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History of the Atlantic Cable & Undersea Communications
from the first submarine cable of 1850 to the worldwide fiber optic network

Memorabilia & Ephemera

KFK Smoker's Companion

The Polish company Krakówska Fabryka Kabli SA (Cracow Cable Factory) was established in 1928, initially manufacturing power cables and telecommunication cables.

In 1998 KFK was purchased by Tele-Fonika Kable SA, a manufacturer of communications cables (both copper and optical). KFK now supplies mainly power, signalling, naval and mining cables, as well as overhead power cables, steering conductors and coil conductors. Its products thus supplement the assortment of cables offered by Tele-Fonika.

Tele-Fonika's headquarters are in Myślenice (a suburb of Cracow, Poland) and manufacturing facilities are located in Myślenice, Kraków-Bieżanów, Kraków, Szczecin, and Bydgoszcz.

Shown here is an early promotional item from KFK, a Smoker's Companion. Comprising a combination cigarette box, ashtray, and matchholder, it is made of black bakelite and decorated with an elephant's head holding a four-conductor cable sample in its trunk. The elephant's head lifts to reveal the cigarette box.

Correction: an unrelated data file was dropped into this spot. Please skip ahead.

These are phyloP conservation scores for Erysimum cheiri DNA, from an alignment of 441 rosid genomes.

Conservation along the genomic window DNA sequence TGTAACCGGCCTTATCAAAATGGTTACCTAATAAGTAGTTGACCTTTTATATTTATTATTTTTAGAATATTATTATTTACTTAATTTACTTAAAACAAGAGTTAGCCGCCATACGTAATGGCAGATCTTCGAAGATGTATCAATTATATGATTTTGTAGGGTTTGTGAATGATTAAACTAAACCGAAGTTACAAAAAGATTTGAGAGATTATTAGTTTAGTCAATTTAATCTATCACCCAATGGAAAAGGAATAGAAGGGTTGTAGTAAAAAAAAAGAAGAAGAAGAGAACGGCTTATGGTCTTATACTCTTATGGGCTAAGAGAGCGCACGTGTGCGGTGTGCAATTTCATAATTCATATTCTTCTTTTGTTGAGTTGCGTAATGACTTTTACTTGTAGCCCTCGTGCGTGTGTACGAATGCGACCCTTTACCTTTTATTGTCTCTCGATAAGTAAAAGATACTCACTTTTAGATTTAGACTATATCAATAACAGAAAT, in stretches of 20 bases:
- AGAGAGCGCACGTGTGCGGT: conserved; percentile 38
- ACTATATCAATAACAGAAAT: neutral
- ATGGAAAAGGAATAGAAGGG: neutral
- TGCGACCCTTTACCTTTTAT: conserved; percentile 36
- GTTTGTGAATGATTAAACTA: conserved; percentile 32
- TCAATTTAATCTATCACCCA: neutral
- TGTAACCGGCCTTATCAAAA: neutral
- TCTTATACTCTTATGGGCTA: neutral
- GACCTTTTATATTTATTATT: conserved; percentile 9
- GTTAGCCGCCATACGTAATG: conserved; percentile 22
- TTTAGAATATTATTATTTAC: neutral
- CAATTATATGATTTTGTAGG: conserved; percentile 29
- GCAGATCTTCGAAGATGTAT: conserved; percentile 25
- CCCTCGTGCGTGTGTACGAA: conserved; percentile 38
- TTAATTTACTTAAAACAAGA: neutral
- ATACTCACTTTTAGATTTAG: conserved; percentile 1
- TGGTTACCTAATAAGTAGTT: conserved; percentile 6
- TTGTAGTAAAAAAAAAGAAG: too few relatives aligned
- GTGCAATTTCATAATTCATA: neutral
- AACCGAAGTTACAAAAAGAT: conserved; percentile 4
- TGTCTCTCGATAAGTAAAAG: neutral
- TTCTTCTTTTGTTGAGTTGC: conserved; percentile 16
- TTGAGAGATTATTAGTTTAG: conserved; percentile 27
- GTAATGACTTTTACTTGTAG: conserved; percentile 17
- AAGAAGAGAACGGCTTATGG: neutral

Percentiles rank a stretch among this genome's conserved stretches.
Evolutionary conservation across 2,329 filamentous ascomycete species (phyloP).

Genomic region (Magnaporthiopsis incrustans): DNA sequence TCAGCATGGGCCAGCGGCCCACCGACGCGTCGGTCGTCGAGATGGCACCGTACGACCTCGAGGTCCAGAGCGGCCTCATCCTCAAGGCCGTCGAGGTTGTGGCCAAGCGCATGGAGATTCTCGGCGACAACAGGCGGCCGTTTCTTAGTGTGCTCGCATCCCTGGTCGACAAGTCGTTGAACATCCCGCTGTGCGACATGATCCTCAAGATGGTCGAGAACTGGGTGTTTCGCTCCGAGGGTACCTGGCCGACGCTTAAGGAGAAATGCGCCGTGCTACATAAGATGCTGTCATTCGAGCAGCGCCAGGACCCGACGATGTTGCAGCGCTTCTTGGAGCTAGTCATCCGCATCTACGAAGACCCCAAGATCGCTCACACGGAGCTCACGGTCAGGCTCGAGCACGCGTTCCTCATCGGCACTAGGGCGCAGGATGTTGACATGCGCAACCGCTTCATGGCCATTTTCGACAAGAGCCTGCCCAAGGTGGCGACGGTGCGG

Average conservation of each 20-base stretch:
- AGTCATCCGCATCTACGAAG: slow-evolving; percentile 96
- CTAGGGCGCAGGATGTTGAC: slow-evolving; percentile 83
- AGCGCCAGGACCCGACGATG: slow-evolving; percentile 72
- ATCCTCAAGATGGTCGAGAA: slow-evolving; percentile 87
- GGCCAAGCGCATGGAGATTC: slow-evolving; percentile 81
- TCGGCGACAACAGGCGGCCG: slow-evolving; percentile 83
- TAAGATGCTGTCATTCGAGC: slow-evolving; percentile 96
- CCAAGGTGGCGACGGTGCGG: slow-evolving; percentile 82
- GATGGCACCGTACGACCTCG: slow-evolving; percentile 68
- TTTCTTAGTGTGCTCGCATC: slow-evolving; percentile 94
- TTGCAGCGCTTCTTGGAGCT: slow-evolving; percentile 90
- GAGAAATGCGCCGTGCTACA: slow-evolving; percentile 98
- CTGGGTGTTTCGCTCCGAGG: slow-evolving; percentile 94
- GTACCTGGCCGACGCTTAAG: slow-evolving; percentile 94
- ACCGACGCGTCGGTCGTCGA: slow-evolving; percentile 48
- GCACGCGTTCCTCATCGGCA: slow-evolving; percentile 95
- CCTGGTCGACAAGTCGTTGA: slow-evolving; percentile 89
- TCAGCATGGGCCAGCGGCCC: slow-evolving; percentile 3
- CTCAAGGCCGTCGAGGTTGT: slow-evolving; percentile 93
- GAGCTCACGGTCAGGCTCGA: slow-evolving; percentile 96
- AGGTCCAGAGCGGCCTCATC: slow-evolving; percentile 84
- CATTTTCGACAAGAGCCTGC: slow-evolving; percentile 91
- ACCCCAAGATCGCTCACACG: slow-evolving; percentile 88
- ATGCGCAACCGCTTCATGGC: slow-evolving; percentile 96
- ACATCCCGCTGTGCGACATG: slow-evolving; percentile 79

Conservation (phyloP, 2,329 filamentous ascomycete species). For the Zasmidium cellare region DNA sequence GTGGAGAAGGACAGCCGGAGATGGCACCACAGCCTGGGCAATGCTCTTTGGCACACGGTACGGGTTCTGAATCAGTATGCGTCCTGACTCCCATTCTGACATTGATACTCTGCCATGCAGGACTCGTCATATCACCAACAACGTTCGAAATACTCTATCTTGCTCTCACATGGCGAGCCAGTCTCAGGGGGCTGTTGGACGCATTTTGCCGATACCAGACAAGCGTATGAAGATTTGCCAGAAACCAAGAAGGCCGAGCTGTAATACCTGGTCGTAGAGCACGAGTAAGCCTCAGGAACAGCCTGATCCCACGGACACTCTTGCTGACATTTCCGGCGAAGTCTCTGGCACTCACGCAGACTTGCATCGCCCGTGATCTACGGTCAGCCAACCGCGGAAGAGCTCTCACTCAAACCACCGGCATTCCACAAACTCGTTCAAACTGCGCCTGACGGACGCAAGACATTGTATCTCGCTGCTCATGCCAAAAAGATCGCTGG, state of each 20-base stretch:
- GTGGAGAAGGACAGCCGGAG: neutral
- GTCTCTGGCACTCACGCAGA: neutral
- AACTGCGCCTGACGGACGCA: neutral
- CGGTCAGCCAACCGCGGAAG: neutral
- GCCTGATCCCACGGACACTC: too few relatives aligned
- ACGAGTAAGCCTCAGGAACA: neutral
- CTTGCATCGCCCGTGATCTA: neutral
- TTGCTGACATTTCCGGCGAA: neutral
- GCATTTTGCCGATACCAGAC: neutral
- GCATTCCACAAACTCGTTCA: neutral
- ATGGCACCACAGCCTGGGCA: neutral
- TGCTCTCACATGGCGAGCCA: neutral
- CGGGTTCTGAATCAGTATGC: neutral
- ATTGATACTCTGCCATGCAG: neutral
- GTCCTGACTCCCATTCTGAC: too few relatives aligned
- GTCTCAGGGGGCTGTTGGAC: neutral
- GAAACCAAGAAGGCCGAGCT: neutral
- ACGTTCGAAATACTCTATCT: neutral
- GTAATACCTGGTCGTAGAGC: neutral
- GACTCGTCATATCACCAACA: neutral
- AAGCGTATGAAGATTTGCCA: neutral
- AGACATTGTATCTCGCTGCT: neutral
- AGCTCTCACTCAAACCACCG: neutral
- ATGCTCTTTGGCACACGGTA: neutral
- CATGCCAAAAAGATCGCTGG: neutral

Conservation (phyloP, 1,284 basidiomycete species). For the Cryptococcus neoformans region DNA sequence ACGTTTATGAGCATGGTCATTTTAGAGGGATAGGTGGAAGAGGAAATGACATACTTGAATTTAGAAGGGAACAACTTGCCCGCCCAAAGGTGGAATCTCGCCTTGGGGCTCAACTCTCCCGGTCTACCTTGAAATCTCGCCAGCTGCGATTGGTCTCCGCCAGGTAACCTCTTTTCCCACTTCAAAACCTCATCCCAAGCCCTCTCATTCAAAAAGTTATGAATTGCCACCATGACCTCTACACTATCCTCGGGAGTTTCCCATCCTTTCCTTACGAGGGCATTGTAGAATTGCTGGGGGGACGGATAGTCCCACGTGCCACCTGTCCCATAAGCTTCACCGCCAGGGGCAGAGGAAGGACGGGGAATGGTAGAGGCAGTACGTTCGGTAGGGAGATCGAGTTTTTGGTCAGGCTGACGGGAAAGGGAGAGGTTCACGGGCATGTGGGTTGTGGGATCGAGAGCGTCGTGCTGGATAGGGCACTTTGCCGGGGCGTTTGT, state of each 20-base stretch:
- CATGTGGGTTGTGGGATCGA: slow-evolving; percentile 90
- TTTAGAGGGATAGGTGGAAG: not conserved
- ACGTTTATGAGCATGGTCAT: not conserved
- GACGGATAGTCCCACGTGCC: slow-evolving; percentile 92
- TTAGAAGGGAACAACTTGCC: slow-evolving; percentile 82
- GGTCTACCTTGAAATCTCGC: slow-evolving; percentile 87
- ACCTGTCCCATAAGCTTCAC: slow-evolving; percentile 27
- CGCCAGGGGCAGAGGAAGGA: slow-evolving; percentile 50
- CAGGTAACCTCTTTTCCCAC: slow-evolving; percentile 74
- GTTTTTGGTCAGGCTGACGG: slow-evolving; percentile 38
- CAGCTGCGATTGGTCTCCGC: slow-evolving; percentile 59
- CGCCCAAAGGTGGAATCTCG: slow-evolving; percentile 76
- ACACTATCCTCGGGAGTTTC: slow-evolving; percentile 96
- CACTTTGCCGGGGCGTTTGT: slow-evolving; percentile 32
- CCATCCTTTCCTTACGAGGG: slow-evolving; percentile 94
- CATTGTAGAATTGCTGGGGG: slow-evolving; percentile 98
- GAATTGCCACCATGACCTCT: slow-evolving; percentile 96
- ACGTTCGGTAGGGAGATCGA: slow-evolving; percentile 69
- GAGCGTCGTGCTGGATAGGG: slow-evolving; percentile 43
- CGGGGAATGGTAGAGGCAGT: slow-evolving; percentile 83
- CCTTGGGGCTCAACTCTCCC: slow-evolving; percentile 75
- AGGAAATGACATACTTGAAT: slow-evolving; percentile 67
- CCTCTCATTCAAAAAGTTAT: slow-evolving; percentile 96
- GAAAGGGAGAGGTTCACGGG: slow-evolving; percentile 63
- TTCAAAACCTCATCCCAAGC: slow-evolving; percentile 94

The following markings appear on the box:

Fabryka Kabli S.A. Krakow
Zaklady Gumonu

Gummon
2744

Each conductor in the four-conductor cable is a single strand of copper; three of the conductors are a slightly heavier gauge than the fourth, so this may be a three-phase power cable with ground.

The conductors are insulated with gutta percha, then a layer of hemp, and another layer of gutta percha. Sourrounding this is a double spiral wrap layer of copper, and a hemp cord outer covering. The cable is not armoured. The materials and construction of the cable date it to the early days of the company, late 1920s to early 1930s.

Last revised: 23 June, 2014

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The Atlantic Cable website is non-commercial, and its mission is to make available on line as much information as possible.

You can help - if you have cable material, old or new, please contact me. Cable samples, instruments, documents, brochures, souvenir books, photographs, family stories, all are valuable to researchers and historians.

If you have any cable-related items that you could photograph, copy, scan, loan, or sell, please email me: billb@ftldesign.com

—Bill Burns, publisher and webmaster: Atlantic-Cable.com